The Opposition People’s United Party (PUP) issued a statement on Tuesday, March 13, declaring that Mark Espat and Cordel Hyde, who stepped down as standard bearers in Albert and Lake I, respectively—two of the key divisions lost by the PUP in last week’s general elections — have effectively resigned from the party, for life!
Indications are that Espat has been offered an option to serve as a key finance advisor for the Government of Belize, to help renegotiate the billion-dollar super bond. He told us that he has a meeting with Prime Minister Dean Barrow tomorrow to discuss the proposal further, and a decision should be announced shortly. For his part, Espat told us this does not mean he has become a UDP; he is done with politics, he affirmed.
The PUP said that the expulsion of Espat and his brother-in-law, Hyde, was decided at a meeting of national standard bearers held that same day at Independence Hall, Belize City, at which they “unanimously supported the motion that by their actions, Mark Espat and Cordel Hyde have effectively resigned from the People’s United Party and can no longer hold any position in the Party nor run for any seat on a PUP ticket.”
The declaration is strikingly similarly to the March 2011 statement United Democratic Party chairman Patrick Faber made to Marcel Cardona, former Orange Walk East area representative, indicating to Cardona that by his actions in Parliament, in strongly criticizing the government’s budget, he had “constructively resigned” from the UDP. Cardona was since removed from the UDP side of the House, and regarded as non-affiliated.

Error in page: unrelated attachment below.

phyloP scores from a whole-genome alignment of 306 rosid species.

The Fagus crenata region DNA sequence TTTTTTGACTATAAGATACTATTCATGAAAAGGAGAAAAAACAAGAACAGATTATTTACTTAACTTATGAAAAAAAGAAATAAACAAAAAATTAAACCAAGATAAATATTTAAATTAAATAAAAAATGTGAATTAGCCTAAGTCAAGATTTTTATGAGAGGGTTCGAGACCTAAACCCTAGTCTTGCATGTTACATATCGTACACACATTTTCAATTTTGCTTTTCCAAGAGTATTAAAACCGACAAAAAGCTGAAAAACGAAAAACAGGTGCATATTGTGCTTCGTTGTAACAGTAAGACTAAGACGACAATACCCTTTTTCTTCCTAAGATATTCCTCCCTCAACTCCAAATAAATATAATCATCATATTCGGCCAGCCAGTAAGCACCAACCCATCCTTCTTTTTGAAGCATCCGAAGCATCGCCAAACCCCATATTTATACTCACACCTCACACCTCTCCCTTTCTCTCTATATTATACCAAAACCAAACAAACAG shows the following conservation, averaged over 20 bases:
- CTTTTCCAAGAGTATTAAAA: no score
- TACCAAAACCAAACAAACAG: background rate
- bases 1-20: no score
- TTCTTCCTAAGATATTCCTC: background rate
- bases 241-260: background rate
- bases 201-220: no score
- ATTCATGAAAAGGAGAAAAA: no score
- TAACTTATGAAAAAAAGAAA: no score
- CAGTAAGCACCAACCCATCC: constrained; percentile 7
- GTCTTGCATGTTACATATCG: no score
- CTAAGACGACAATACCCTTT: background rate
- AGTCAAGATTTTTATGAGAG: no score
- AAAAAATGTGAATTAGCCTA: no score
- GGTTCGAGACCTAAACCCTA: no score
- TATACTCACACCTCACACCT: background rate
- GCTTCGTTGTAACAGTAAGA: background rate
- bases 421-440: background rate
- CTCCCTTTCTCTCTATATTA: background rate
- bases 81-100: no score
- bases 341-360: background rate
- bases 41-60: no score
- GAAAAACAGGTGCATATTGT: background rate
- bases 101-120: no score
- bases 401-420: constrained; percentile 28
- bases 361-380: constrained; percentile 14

For his part, Hyde, who is now overseas to spend time with his ill son, had resigned as standard bearer for Lake I in February 2012, the month before early elections were called, citing his son’s illness, while Espat had soon after resigned as standard bearer, citing internal party concerns.
Amandala asked Espat for his reaction to the PUP statement, and he told us that he had already made the announcement that he is retiring from electoral politics.
He told us that he is thankful for his period of service as Albert area rep: “Hopefully, I made a difference,” he told us.
He added, “Thanks for the time of service, the opportunity to serve Belize, Albert and the party.”
Espat may very well move on to be the Barrow administration’s local point-man to work with the international advisors in the renegotiation of the billion-dollar super bond.
Espat, as a minister of government in the Musa administration of 2003-2008, had been the key person for government doing the leg work to restructure the government’s very burdensome debt, resulting in the current super bond arrangement, which has proven very difficult for the Government to service.
Espat told us, when we asked him whether Prime Minister Barrow has approached him to assist with the bond restructuring: “Yes, I have been approached and asked whether in a professional capacity I would be willing to lead that effort, and I haven’t made a decision yet.”
He said that offer came after the March 7th election, and he clarified that this would not be a political appointment, but an advisory service to the Government, to seek a reduction in the interest rate and a lengthening of the amortization period.
As for any special carve-out post within the Barrow administration for Hyde, Espat’s close comrade, he told us that he does not know of any such offer, but “I think Cordel would be—is a tremendous asset to Belize. He has a lot to contribute.”
There has been talk in public circles that he would get an ambassadorial post, but Hyde indicated to our newspaper today that he has received no offer from the Barrow administration.